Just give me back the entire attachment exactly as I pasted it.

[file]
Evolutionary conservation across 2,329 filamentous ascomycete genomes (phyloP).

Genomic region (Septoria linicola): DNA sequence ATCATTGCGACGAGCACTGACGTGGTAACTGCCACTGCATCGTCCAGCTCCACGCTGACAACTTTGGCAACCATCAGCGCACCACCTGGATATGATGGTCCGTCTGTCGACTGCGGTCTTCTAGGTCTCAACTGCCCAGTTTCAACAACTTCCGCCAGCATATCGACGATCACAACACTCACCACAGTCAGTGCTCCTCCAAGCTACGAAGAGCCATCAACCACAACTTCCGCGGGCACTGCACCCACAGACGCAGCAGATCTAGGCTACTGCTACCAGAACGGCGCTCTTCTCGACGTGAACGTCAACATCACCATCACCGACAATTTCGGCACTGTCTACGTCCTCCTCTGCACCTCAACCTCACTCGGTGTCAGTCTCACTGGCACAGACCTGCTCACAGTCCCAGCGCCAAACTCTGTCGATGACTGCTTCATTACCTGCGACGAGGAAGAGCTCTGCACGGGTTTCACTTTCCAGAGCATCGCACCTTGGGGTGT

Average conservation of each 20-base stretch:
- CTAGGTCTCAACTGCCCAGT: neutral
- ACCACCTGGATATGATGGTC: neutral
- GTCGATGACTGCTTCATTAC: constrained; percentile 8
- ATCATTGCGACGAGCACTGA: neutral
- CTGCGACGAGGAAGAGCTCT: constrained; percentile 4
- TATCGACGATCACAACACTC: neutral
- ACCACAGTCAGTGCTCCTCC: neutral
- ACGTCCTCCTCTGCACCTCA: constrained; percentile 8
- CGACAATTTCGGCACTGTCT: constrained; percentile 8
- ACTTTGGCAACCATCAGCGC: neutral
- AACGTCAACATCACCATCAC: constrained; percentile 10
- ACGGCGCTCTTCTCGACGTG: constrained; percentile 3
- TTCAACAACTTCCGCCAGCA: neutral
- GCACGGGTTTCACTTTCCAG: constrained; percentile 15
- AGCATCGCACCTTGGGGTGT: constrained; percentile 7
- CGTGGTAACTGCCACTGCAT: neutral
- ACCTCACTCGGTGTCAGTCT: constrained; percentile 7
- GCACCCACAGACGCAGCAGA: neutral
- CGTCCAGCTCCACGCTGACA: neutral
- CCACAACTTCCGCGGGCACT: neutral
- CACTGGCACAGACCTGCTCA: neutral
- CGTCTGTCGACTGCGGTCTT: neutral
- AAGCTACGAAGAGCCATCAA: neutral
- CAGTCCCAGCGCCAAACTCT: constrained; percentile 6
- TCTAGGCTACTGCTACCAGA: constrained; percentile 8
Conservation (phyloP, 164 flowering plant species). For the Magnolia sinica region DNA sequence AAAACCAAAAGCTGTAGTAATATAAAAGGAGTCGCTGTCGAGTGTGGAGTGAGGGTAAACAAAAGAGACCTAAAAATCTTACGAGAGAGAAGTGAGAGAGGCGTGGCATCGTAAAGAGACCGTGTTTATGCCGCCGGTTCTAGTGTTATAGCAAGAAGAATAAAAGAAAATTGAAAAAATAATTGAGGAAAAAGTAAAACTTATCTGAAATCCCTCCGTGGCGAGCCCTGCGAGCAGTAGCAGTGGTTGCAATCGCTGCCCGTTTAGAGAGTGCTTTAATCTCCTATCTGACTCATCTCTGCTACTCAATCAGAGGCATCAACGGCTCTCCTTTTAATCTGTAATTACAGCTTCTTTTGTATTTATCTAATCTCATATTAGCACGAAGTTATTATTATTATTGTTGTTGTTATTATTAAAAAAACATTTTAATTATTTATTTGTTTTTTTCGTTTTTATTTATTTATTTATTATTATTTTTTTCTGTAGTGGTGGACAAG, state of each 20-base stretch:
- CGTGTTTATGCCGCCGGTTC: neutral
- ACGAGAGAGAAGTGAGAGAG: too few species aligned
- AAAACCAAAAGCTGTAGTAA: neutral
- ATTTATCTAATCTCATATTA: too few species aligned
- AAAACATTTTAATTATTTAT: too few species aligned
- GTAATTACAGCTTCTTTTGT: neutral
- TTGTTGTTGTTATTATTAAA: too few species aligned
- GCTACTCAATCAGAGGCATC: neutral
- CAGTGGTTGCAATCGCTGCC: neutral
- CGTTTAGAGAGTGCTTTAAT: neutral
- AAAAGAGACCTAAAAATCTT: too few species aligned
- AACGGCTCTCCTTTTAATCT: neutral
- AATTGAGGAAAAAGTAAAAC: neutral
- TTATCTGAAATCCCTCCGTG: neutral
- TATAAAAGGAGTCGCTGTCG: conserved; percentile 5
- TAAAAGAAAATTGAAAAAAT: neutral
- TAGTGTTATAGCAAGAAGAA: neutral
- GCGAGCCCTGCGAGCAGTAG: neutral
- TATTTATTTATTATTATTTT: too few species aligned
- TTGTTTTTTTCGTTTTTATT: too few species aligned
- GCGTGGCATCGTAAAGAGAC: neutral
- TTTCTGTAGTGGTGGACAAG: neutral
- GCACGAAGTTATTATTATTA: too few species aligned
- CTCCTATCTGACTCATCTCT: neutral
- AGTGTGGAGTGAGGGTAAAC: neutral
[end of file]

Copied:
Evolutionary conservation across 2,329 filamentous ascomycete genomes (phyloP).

Genomic region (Septoria linicola): DNA sequence ATCATTGCGACGAGCACTGACGTGGTAACTGCCACTGCATCGTCCAGCTCCACGCTGACAACTTTGGCAACCATCAGCGCACCACCTGGATATGATGGTCCGTCTGTCGACTGCGGTCTTCTAGGTCTCAACTGCCCAGTTTCAACAACTTCCGCCAGCATATCGACGATCACAACACTCACCACAGTCAGTGCTCCTCCAAGCTACGAAGAGCCATCAACCACAACTTCCGCGGGCACTGCACCCACAGACGCAGCAGATCTAGGCTACTGCTACCAGAACGGCGCTCTTCTCGACGTGAACGTCAACATCACCATCACCGACAATTTCGGCACTGTCTACGTCCTCCTCTGCACCTCAACCTCACTCGGTGTCAGTCTCACTGGCACAGACCTGCTCACAGTCCCAGCGCCAAACTCTGTCGATGACTGCTTCATTACCTGCGACGAGGAAGAGCTCTGCACGGGTTTCACTTTCCAGAGCATCGCACCTTGGGGTGT

Average conservation of each 20-base stretch:
- CTAGGTCTCAACTGCCCAGT: neutral
- ACCACCTGGATATGATGGTC: neutral
- GTCGATGACTGCTTCATTAC: constrained; percentile 8
- ATCATTGCGACGAGCACTGA: neutral
- CTGCGACGAGGAAGAGCTCT: constrained; percentile 4
- TATCGACGATCACAACACTC: neutral
- ACCACAGTCAGTGCTCCTCC: neutral
- ACGTCCTCCTCTGCACCTCA: constrained; percentile 8
- CGACAATTTCGGCACTGTCT: constrained; percentile 8
- ACTTTGGCAACCATCAGCGC: neutral
- AACGTCAACATCACCATCAC: constrained; percentile 10
- ACGGCGCTCTTCTCGACGTG: constrained; percentile 3
- TTCAACAACTTCCGCCAGCA: neutral
- GCACGGGTTTCACTTTCCAG: constrained; percentile 15
- AGCATCGCACCTTGGGGTGT: constrained; percentile 7
- CGTGGTAACTGCCACTGCAT: neutral
- ACCTCACTCGGTGTCAGTCT: constrained; percentile 7
- GCACCCACAGACGCAGCAGA: neutral
- CGTCCAGCTCCACGCTGACA: neutral
- CCACAACTTCCGCGGGCACT: neutral
- CACTGGCACAGACCTGCTCA: neutral
- CGTCTGTCGACTGCGGTCTT: neutral
- AAGCTACGAAGAGCCATCAA: neutral
- CAGTCCCAGCGCCAAACTCT: constrained; percentile 6
- TCTAGGCTACTGCTACCAGA: constrained; percentile 8
Conservation (phyloP, 164 flowering plant species). For the Magnolia sinica region DNA sequence AAAACCAAAAGCTGTAGTAATATAAAAGGAGTCGCTGTCGAGTGTGGAGTGAGGGTAAACAAAAGAGACCTAAAAATCTTACGAGAGAGAAGTGAGAGAGGCGTGGCATCGTAAAGAGACCGTGTTTATGCCGCCGGTTCTAGTGTTATAGCAAGAAGAATAAAAGAAAATTGAAAAAATAATTGAGGAAAAAGTAAAACTTATCTGAAATCCCTCCGTGGCGAGCCCTGCGAGCAGTAGCAGTGGTTGCAATCGCTGCCCGTTTAGAGAGTGCTTTAATCTCCTATCTGACTCATCTCTGCTACTCAATCAGAGGCATCAACGGCTCTCCTTTTAATCTGTAATTACAGCTTCTTTTGTATTTATCTAATCTCATATTAGCACGAAGTTATTATTATTATTGTTGTTGTTATTATTAAAAAAACATTTTAATTATTTATTTGTTTTTTTCGTTTTTATTTATTTATTTATTATTATTTTTTTCTGTAGTGGTGGACAAG, state of each 20-base stretch:
- CGTGTTTATGCCGCCGGTTC: neutral
- ACGAGAGAGAAGTGAGAGAG: too few species aligned
- AAAACCAAAAGCTGTAGTAA: neutral
- ATTTATCTAATCTCATATTA: too few species aligned
- AAAACATTTTAATTATTTAT: too few species aligned
- GTAATTACAGCTTCTTTTGT: neutral
- TTGTTGTTGTTATTATTAAA: too few species aligned
- GCTACTCAATCAGAGGCATC: neutral
- CAGTGGTTGCAATCGCTGCC: neutral
- CGTTTAGAGAGTGCTTTAAT: neutral
- AAAAGAGACCTAAAAATCTT: too few species aligned
- AACGGCTCTCCTTTTAATCT: neutral
- AATTGAGGAAAAAGTAAAAC: neutral
- TTATCTGAAATCCCTCCGTG: neutral
- TATAAAAGGAGTCGCTGTCG: conserved; percentile 5
- TAAAAGAAAATTGAAAAAAT: neutral
- TAGTGTTATAGCAAGAAGAA: neutral
- GCGAGCCCTGCGAGCAGTAG: neutral
- TATTTATTTATTATTATTTT: too few species aligned
- TTGTTTTTTTCGTTTTTATT: too few species aligned
- GCGTGGCATCGTAAAGAGAC: neutral
- TTTCTGTAGTGGTGGACAAG: neutral
- GCACGAAGTTATTATTATTA: too few species aligned
- CTCCTATCTGACTCATCTCT: neutral
- AGTGTGGAGTGAGGGTAAAC: neutral